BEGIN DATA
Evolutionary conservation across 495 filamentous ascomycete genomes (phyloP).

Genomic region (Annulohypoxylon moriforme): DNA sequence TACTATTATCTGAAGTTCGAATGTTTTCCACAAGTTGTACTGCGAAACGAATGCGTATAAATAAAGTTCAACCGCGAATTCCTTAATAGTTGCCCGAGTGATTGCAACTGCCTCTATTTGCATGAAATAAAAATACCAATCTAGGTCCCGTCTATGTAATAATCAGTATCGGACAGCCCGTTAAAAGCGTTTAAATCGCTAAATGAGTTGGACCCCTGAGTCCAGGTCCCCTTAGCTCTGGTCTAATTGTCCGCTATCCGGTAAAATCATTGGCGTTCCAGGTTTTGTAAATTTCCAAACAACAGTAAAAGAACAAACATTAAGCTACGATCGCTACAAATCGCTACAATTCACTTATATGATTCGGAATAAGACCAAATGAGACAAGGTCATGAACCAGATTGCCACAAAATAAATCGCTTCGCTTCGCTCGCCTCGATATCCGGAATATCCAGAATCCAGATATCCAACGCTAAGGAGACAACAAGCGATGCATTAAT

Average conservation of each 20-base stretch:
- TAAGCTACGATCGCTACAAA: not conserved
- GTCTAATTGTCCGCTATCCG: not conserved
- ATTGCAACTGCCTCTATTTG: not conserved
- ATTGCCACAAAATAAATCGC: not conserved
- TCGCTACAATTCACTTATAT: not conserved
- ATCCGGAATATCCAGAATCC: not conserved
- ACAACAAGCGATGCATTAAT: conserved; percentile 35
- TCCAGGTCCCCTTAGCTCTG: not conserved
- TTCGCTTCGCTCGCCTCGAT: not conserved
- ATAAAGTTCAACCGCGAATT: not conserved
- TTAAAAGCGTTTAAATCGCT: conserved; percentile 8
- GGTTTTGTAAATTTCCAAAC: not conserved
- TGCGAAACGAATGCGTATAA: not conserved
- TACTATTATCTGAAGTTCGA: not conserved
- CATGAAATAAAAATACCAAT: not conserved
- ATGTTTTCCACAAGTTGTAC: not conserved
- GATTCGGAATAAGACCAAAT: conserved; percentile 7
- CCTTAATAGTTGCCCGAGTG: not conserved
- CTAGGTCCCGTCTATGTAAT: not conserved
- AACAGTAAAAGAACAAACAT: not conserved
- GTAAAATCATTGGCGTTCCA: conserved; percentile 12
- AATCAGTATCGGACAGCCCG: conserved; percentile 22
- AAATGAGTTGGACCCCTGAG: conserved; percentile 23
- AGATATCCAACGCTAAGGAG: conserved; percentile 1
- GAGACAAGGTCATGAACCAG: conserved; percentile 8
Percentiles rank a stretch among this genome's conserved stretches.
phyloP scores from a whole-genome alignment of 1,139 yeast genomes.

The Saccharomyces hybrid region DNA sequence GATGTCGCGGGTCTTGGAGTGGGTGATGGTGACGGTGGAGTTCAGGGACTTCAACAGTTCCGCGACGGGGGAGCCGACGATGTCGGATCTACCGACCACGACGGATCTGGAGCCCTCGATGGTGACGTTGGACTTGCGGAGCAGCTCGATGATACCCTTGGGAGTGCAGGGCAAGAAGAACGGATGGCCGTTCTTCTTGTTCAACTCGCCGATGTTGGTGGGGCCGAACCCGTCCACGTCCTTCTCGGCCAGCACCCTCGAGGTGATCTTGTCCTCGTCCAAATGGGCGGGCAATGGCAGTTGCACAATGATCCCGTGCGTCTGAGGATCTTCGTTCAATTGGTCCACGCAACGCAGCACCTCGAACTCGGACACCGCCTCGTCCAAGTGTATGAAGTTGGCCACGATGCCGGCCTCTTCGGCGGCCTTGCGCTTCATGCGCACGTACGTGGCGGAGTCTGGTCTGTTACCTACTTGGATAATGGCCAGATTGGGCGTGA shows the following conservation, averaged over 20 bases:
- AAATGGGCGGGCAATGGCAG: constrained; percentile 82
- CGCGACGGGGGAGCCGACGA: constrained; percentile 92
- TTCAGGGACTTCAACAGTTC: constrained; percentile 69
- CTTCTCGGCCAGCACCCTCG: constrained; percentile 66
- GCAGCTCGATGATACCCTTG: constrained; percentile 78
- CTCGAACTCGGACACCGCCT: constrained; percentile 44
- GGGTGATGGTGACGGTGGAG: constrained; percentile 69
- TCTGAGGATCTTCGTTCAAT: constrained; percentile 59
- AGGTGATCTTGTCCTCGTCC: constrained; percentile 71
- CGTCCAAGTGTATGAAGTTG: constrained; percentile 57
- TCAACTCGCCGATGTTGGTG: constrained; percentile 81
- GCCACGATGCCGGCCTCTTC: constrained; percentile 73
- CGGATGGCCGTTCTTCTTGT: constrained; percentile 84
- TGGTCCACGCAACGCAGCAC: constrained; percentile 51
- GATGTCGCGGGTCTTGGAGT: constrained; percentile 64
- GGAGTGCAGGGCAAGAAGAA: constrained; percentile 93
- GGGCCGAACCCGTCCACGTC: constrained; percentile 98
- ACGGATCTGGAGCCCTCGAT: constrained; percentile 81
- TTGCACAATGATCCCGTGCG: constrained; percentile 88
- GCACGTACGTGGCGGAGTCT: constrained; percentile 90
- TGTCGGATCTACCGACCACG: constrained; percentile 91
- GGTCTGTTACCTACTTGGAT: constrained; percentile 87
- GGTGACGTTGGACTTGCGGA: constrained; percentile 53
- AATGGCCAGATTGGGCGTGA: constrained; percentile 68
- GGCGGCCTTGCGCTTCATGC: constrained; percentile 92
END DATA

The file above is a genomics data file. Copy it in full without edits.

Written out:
Evolutionary conservation across 495 filamentous ascomycete genomes (phyloP).

Genomic region (Annulohypoxylon moriforme): DNA sequence TACTATTATCTGAAGTTCGAATGTTTTCCACAAGTTGTACTGCGAAACGAATGCGTATAAATAAAGTTCAACCGCGAATTCCTTAATAGTTGCCCGAGTGATTGCAACTGCCTCTATTTGCATGAAATAAAAATACCAATCTAGGTCCCGTCTATGTAATAATCAGTATCGGACAGCCCGTTAAAAGCGTTTAAATCGCTAAATGAGTTGGACCCCTGAGTCCAGGTCCCCTTAGCTCTGGTCTAATTGTCCGCTATCCGGTAAAATCATTGGCGTTCCAGGTTTTGTAAATTTCCAAACAACAGTAAAAGAACAAACATTAAGCTACGATCGCTACAAATCGCTACAATTCACTTATATGATTCGGAATAAGACCAAATGAGACAAGGTCATGAACCAGATTGCCACAAAATAAATCGCTTCGCTTCGCTCGCCTCGATATCCGGAATATCCAGAATCCAGATATCCAACGCTAAGGAGACAACAAGCGATGCATTAAT

Average conservation of each 20-base stretch:
- TAAGCTACGATCGCTACAAA: not conserved
- GTCTAATTGTCCGCTATCCG: not conserved
- ATTGCAACTGCCTCTATTTG: not conserved
- ATTGCCACAAAATAAATCGC: not conserved
- TCGCTACAATTCACTTATAT: not conserved
- ATCCGGAATATCCAGAATCC: not conserved
- ACAACAAGCGATGCATTAAT: conserved; percentile 35
- TCCAGGTCCCCTTAGCTCTG: not conserved
- TTCGCTTCGCTCGCCTCGAT: not conserved
- ATAAAGTTCAACCGCGAATT: not conserved
- TTAAAAGCGTTTAAATCGCT: conserved; percentile 8
- GGTTTTGTAAATTTCCAAAC: not conserved
- TGCGAAACGAATGCGTATAA: not conserved
- TACTATTATCTGAAGTTCGA: not conserved
- CATGAAATAAAAATACCAAT: not conserved
- ATGTTTTCCACAAGTTGTAC: not conserved
- GATTCGGAATAAGACCAAAT: conserved; percentile 7
- CCTTAATAGTTGCCCGAGTG: not conserved
- CTAGGTCCCGTCTATGTAAT: not conserved
- AACAGTAAAAGAACAAACAT: not conserved
- GTAAAATCATTGGCGTTCCA: conserved; percentile 12
- AATCAGTATCGGACAGCCCG: conserved; percentile 22
- AAATGAGTTGGACCCCTGAG: conserved; percentile 23
- AGATATCCAACGCTAAGGAG: conserved; percentile 1
- GAGACAAGGTCATGAACCAG: conserved; percentile 8
Percentiles rank a stretch among this genome's conserved stretches.
phyloP scores from a whole-genome alignment of 1,139 yeast genomes.

The Saccharomyces hybrid region DNA sequence GATGTCGCGGGTCTTGGAGTGGGTGATGGTGACGGTGGAGTTCAGGGACTTCAACAGTTCCGCGACGGGGGAGCCGACGATGTCGGATCTACCGACCACGACGGATCTGGAGCCCTCGATGGTGACGTTGGACTTGCGGAGCAGCTCGATGATACCCTTGGGAGTGCAGGGCAAGAAGAACGGATGGCCGTTCTTCTTGTTCAACTCGCCGATGTTGGTGGGGCCGAACCCGTCCACGTCCTTCTCGGCCAGCACCCTCGAGGTGATCTTGTCCTCGTCCAAATGGGCGGGCAATGGCAGTTGCACAATGATCCCGTGCGTCTGAGGATCTTCGTTCAATTGGTCCACGCAACGCAGCACCTCGAACTCGGACACCGCCTCGTCCAAGTGTATGAAGTTGGCCACGATGCCGGCCTCTTCGGCGGCCTTGCGCTTCATGCGCACGTACGTGGCGGAGTCTGGTCTGTTACCTACTTGGATAATGGCCAGATTGGGCGTGA shows the following conservation, averaged over 20 bases:
- AAATGGGCGGGCAATGGCAG: constrained; percentile 82
- CGCGACGGGGGAGCCGACGA: constrained; percentile 92
- TTCAGGGACTTCAACAGTTC: constrained; percentile 69
- CTTCTCGGCCAGCACCCTCG: constrained; percentile 66
- GCAGCTCGATGATACCCTTG: constrained; percentile 78
- CTCGAACTCGGACACCGCCT: constrained; percentile 44
- GGGTGATGGTGACGGTGGAG: constrained; percentile 69
- TCTGAGGATCTTCGTTCAAT: constrained; percentile 59
- AGGTGATCTTGTCCTCGTCC: constrained; percentile 71
- CGTCCAAGTGTATGAAGTTG: constrained; percentile 57
- TCAACTCGCCGATGTTGGTG: constrained; percentile 81
- GCCACGATGCCGGCCTCTTC: constrained; percentile 73
- CGGATGGCCGTTCTTCTTGT: constrained; percentile 84
- TGGTCCACGCAACGCAGCAC: constrained; percentile 51
- GATGTCGCGGGTCTTGGAGT: constrained; percentile 64
- GGAGTGCAGGGCAAGAAGAA: constrained; percentile 93
- GGGCCGAACCCGTCCACGTC: constrained; percentile 98
- ACGGATCTGGAGCCCTCGAT: constrained; percentile 81
- TTGCACAATGATCCCGTGCG: constrained; percentile 88
- GCACGTACGTGGCGGAGTCT: constrained; percentile 90
- TGTCGGATCTACCGACCACG: constrained; percentile 91
- GGTCTGTTACCTACTTGGAT: constrained; percentile 87
- GGTGACGTTGGACTTGCGGA: constrained; percentile 53
- AATGGCCAGATTGGGCGTGA: constrained; percentile 68
- GGCGGCCTTGCGCTTCATGC: constrained; percentile 92